Mr. Senate enters the dungeon. Now, thus far, this show has been riddled with vaguely implausible events and decisions. But this scene, or at least its aftermath, will go down in history as the least realistic series of events ever depicted on television, including the Sci-Fi Network and Murder, She Wrote. The students are misbehaving, but they all sit down and shut up when Mr. Senate takes off his jacket to reveal that he's packing heat. Wow, is he some kind of cracker? I hope he doesn't get exalted for this, and realizes there's a virtue to not carrying firearms. Anyway, he's all, "What's up? Wow, everyone got really quiet. What's the deal? It's not this is it? What? This you respect? Mr. Scott, tell me why'd you get quiet for this?" A slow pan across the students reveals the least threatening bunch of teenagers I have ever seen. Mr. Scott, by the way, knows that brevity is the soul of wit: "'Cause that can kill me." Bwa ha ha! Anyway, Mr. Senate must now deliver a really dumb speech: "You respect that. And we like seeing people get popped, don't we. My favorite movie, The Godfather, even the good guys go around shooting each other in the head. Same thing with The Sopranos. 'Hey Tony, yeah, pop.' That's entertainment, it brings us pleasure. Even the word, 'gun.' It's got a pretty good sound to it, doesn't it? I mean, phonetically it sounds tight, doesn't it?" I could do something really ribald with that remark, and my theory as to why Mr. Senate relishes it so much, but I won't. He goes on, "Gun, pop, boom, dead. Best words got one syllable, and it works out well for you, 'cause that's about all you guys can spell. I tell you what, let's sound it out. Everybody say 'gun.' All together." He exhorts the kids until they are chanting the word gun over and over and over, louder and louder. At the height of their frenzy, he -- oh god, I can't even recap this stupid crap -- he FIRES the GUN at the wall several times. The kids cower under their desks, weeping. Mr. Senate has, I guess, made some kind of point, or something. Oh, here it is: "Aren't these things cool? You can use them to kill a fellow classmate, or you could even shoot a teacher. You guys really know what to respect. I want you to stay on the ground until I tell you to get up."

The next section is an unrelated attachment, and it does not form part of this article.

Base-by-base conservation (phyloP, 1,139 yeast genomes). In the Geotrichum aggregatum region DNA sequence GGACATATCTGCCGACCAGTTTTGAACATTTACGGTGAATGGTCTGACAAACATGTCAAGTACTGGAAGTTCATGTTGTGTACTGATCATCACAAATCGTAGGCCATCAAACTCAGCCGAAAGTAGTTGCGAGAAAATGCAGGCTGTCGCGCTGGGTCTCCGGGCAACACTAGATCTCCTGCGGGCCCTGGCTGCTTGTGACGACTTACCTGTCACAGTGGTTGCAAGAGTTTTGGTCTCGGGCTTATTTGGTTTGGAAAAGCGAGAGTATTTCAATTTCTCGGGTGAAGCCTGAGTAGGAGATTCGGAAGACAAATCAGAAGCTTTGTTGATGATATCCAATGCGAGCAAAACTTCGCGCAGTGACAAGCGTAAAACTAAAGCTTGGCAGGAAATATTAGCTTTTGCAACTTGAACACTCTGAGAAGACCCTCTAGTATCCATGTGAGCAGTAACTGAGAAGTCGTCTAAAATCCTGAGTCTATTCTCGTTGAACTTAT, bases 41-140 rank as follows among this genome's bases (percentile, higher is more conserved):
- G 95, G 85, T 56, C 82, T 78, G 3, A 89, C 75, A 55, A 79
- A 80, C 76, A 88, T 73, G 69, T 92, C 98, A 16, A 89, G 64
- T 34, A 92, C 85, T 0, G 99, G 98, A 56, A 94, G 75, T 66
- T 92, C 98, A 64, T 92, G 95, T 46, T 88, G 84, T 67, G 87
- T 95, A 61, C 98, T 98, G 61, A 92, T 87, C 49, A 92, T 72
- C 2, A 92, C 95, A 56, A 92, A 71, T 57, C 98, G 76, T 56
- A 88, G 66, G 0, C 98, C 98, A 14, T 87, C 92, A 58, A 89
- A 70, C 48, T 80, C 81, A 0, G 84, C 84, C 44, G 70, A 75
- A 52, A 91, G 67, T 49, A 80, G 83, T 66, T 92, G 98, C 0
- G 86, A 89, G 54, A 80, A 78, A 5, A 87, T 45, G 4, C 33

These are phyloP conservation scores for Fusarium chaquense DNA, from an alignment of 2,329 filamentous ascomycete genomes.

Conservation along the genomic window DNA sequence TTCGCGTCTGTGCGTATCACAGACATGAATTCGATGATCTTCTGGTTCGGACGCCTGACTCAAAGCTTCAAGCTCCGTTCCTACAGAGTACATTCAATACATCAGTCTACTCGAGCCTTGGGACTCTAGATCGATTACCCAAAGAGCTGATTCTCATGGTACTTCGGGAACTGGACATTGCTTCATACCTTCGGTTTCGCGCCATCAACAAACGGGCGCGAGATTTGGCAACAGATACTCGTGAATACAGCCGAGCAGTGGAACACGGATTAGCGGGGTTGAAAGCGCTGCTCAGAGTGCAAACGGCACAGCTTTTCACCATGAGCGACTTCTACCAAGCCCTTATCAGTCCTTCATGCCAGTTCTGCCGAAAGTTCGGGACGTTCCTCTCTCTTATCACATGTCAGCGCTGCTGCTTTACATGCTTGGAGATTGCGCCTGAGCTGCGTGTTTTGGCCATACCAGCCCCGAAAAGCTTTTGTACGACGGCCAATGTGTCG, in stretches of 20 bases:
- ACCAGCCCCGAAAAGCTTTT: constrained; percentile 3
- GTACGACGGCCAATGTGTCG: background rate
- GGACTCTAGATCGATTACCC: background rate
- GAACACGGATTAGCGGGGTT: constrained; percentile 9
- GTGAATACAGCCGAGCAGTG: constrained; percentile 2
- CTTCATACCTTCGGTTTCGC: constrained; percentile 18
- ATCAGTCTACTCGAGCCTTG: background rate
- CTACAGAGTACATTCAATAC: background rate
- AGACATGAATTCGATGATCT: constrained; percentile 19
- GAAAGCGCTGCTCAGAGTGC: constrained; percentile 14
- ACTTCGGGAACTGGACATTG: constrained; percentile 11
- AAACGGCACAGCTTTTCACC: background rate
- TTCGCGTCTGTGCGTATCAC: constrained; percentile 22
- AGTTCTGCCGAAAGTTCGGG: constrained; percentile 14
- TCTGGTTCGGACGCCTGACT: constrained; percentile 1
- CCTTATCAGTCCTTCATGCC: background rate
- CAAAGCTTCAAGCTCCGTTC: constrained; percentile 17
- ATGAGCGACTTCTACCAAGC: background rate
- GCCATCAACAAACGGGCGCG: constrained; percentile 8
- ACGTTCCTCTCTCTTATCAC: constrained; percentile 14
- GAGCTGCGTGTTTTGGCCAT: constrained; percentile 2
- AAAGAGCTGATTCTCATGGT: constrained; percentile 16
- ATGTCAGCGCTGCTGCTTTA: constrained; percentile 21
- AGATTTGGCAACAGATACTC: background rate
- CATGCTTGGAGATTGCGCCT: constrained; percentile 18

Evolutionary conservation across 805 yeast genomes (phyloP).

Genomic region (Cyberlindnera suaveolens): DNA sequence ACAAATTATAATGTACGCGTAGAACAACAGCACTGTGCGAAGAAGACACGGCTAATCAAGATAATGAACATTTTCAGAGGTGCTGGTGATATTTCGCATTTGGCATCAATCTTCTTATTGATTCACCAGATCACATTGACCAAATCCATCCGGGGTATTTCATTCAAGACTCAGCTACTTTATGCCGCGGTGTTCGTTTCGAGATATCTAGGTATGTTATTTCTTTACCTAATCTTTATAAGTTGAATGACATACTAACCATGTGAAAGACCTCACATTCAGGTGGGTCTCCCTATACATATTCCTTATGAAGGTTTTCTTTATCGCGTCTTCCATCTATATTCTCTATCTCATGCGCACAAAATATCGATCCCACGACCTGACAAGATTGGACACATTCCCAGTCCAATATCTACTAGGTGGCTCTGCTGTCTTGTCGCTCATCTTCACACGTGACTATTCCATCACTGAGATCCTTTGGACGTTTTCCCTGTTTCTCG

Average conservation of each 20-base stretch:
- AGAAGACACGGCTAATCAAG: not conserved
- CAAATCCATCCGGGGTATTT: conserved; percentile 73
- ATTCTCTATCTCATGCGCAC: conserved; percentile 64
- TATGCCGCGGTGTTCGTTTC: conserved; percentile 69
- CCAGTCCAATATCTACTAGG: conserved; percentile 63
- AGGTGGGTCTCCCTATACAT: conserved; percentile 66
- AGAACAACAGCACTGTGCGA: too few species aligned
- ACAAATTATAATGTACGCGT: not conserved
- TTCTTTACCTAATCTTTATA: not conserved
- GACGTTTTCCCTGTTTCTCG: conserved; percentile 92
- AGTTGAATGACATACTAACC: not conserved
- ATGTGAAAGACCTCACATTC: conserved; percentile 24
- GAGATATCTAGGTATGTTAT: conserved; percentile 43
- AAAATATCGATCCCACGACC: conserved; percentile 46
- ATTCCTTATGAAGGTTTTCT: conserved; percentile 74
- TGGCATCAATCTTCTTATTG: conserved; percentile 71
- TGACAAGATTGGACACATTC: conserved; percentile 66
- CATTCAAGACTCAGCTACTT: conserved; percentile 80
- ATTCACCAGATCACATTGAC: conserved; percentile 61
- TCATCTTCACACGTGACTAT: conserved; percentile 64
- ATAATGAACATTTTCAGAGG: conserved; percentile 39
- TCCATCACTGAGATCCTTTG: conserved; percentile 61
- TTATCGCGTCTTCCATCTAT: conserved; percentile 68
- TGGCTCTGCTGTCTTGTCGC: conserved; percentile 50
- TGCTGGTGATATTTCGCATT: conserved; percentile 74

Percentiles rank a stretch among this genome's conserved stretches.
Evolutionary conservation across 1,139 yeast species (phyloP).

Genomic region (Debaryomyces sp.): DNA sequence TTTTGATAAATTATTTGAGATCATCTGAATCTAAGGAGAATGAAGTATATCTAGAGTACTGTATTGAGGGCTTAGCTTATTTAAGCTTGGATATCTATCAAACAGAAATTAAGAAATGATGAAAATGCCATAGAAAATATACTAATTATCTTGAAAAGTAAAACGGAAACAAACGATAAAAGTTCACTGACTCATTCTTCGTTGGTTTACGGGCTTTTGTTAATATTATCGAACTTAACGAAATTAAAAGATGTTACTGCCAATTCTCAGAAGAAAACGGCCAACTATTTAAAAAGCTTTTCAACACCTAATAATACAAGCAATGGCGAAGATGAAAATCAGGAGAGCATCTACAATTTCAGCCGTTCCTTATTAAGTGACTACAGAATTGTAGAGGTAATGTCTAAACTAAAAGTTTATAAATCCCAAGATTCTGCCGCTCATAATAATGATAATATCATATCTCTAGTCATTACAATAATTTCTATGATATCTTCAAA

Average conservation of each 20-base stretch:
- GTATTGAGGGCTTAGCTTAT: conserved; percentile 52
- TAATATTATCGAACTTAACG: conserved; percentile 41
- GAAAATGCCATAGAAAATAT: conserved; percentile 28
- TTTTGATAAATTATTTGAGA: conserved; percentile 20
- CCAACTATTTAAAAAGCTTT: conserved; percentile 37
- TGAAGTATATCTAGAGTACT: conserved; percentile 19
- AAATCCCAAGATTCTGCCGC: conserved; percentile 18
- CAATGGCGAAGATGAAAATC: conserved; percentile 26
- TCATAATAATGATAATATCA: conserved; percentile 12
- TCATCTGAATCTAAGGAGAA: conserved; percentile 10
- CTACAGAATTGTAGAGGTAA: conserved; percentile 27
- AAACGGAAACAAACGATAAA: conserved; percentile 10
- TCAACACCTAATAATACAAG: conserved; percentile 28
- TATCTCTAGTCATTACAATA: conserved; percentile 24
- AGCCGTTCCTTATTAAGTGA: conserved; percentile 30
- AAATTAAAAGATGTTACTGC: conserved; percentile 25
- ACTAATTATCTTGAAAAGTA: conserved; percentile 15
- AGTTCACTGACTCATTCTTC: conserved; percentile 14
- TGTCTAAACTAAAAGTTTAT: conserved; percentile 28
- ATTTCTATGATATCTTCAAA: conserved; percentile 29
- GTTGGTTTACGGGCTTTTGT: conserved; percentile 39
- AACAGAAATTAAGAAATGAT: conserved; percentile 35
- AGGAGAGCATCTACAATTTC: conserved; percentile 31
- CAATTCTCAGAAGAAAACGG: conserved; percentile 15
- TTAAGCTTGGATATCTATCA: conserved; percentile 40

Commercial break, during which we will discuss some of what's wrong with that last scene. Let's place aside the obvious: that no teacher would ever bring a real gun to his classroom, or use it to terrorize his students, just to make a point. (The fact that he does not get fired, let alone arrested, for this, we'll also choose to ignore, at least for now.) And, furthermore, let's place aside that he's making this point to kids whose behavior doesn't suggest that they need it, as the worst we've seen them do is blatantly not pay attention, and the worst we've heard of them doing is throwing spitballs. I mean, if these are the worst kids at the school, then this show is beyond cowardly, too afraid to show any student as truly dangerous or actually beyond hope, because my God does it ever get that bad in real classrooms. Unless this really does take place in the fifties. Does it? But let's place all of that aside and concentrate on the actual message that Mr. Senate is trying to get across. If these are, as the show seems to want us to believe, "desegs" being bussed in from a dangerous urban area, then theirs is not a fascination with violence born of media portrayals that make it look cool. Violence is a reality of their daily lives. They respect guns not because they get a kick out of The Sopranos, but more likely because they've seen friends get shot. That's why they cower and weep when you fire the thing, idiot. That's why they don't cheer at how cool you are instead. And, by the way, moron, make up your mind. Are you chastising them for finding guns entertaining, or taking them to task for only respecting the threat of violence? Because those messages contradict each other: people who respect guns don't think they're cool, and people who think guns are cool aren't really respecting them. You can't accuse people of both at the same time. And, frankly, what's wrong with respecting guns because they can kill you? So, quite apart from the Herculean suspension of disbelief required to buy his actions, nothing Mr. Senate says makes any sense either. Basically, Mr. Senate, shut up. ("David, I'm wearing that lingerie you like. Just have him fire the gun, and talk about The Godfather." "You're a genius, dear. Give me those handcuffs.")